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Originally published Monday, March 25, 2013 at 3:04 PM

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Boeing 787 makes test flight to check battery

A Boeing 787 made a 2-hour test flight Monday on a test flight to see if a redesigned battery system would work properly while the plane was in the air.

The Associated Press

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SEATTLE —

A Boeing 787 made a 2-hour test flight Monday on a test flight to see if a redesigned battery system would work properly while the plane was in the air.

The test flight was an important step in Boeing's plan to convince safety regulators to allow airlines to resume using the plane, which the company calls the Dreamliner.

The 787 fleet has been grounded since January after lithium-ion batteries aboard two planes overheated. The battery on a Japan Airlines 787 caught fire after it landed in Boston and the battery on an All Nippon Airways jet began smoking during a flight in Japan, forcing an emergency landing.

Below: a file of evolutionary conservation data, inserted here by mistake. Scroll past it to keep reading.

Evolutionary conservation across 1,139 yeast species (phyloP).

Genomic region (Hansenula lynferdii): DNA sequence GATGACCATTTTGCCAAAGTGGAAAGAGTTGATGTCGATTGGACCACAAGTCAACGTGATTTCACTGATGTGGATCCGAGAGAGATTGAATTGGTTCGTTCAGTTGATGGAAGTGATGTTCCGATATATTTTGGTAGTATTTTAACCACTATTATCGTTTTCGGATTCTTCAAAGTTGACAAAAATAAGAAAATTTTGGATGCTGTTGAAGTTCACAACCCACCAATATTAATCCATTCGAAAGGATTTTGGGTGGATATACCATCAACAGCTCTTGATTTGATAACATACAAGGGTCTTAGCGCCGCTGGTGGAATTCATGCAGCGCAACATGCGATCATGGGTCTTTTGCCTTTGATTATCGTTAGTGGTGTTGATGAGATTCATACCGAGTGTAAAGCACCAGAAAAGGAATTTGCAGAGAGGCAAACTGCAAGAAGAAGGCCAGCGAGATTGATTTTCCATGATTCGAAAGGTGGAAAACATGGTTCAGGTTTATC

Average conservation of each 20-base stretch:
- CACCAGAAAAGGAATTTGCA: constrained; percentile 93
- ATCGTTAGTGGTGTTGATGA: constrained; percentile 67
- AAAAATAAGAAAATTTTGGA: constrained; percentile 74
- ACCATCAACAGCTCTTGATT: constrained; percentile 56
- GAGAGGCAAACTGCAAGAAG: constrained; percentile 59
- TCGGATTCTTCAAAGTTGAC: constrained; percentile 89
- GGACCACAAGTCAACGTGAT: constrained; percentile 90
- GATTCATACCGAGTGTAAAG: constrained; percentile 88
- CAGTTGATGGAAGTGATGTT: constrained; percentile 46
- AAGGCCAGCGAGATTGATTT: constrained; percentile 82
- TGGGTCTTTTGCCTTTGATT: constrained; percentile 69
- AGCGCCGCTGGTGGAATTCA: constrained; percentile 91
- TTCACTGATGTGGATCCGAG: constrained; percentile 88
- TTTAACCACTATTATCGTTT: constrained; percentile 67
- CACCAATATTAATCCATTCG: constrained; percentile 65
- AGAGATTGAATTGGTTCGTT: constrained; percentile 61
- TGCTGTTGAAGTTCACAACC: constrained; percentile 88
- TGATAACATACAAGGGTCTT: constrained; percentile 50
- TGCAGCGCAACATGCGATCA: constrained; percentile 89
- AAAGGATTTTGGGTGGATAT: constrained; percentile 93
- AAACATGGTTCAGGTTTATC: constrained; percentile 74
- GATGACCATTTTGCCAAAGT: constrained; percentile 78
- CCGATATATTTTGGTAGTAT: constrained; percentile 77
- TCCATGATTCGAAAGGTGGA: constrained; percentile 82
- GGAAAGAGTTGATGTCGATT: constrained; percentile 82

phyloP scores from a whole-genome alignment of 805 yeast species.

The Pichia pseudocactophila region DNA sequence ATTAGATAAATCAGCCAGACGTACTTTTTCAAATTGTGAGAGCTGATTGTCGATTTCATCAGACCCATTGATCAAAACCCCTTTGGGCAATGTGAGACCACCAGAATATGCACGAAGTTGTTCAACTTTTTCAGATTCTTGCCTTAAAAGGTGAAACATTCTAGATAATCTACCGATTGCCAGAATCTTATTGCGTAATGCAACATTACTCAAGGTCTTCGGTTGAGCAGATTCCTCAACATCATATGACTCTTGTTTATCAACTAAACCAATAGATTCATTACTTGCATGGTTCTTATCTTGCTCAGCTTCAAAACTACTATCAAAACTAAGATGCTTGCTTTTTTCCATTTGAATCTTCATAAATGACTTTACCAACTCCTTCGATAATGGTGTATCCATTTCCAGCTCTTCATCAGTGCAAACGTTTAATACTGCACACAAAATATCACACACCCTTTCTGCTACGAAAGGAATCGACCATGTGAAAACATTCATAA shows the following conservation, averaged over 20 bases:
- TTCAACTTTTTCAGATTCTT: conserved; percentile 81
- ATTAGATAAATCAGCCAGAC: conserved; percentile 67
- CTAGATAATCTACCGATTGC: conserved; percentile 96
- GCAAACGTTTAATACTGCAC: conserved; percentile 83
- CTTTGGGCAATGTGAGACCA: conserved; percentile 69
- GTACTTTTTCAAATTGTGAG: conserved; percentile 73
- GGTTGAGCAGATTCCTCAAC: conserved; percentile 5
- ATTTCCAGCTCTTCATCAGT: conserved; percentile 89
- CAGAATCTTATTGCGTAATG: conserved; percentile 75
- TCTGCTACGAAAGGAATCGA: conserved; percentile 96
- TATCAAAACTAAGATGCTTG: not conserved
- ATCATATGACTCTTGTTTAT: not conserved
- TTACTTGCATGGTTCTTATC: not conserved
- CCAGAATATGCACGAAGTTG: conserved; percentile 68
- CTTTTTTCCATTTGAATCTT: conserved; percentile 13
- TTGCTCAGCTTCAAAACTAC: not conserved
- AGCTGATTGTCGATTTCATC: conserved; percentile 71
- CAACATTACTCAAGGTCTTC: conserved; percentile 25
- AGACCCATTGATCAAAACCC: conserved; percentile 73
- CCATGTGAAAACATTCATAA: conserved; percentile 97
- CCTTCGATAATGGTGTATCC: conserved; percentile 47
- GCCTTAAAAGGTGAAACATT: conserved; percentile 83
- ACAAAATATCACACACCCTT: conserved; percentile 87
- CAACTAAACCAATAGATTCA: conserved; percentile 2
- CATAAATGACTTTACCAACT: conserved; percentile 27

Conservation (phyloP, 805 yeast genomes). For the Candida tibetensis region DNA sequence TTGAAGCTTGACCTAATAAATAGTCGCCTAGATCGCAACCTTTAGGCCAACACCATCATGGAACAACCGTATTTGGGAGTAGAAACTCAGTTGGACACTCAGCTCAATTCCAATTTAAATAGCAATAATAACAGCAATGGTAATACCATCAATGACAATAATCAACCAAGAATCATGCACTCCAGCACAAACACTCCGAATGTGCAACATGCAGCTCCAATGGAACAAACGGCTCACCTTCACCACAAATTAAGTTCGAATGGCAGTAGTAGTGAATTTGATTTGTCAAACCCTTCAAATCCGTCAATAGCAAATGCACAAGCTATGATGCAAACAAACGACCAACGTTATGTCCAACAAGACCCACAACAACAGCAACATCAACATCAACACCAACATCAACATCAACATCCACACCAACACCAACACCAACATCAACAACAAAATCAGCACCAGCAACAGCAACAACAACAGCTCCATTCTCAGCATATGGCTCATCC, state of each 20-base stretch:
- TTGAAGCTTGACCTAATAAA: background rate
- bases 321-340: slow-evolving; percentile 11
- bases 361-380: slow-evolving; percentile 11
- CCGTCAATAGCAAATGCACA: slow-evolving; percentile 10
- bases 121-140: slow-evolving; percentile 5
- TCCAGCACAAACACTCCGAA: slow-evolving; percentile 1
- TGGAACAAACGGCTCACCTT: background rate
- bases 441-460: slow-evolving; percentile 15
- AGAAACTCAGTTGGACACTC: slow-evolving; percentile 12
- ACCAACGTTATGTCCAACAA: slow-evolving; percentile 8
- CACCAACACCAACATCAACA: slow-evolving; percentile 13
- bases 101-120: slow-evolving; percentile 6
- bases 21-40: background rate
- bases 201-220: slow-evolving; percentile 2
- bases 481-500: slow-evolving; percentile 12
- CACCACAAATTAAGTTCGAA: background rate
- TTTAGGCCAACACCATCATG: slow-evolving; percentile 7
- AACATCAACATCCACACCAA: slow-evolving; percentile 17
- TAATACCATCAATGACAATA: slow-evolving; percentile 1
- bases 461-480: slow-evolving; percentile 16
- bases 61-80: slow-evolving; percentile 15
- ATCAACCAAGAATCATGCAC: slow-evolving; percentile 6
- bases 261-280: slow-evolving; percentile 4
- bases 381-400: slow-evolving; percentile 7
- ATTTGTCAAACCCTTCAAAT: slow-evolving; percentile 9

Boeing added insulation around battery cells and a steel casing on the outside to prevent fires. Company officials have said that they might never know the cause of the smoldering batteries, but they hope to get the planes back in the air within weeks, not months.

The National Transportation Safety Board and Japanese authorities are investigating the incidents.

The NTSB plans to hold a forum next month in Washington on the use of lithium-ion batteries in transportation. The agency said Monday that the event April 11-12 will focus on design and performance of the batteries and regulation of their manufacturing and use.

For Monday's test flight, Boeing used a 787 that it built for LOT Polish Airlines. The plane took off about an hour later than planned from Paine Field near Seattle, flew out over the Pacific and down the coast to Oregon before returning to the same airfield.

Boeing Co. spokesman Marc Birtel said the plane's crew planned to test landing gear, electrical and backup systems, and "demonstrate that the new battery system performs as intended during flight conditions."

Birtel said that once the flight was over, Boeing would analyze data from it and prepare for certification ground and flight demonstrations "in the coming days."

Boeing declined to provide access to the plane or its facilities before or after the flight.

Boeing shares rose 3 cents to close at $84.85.

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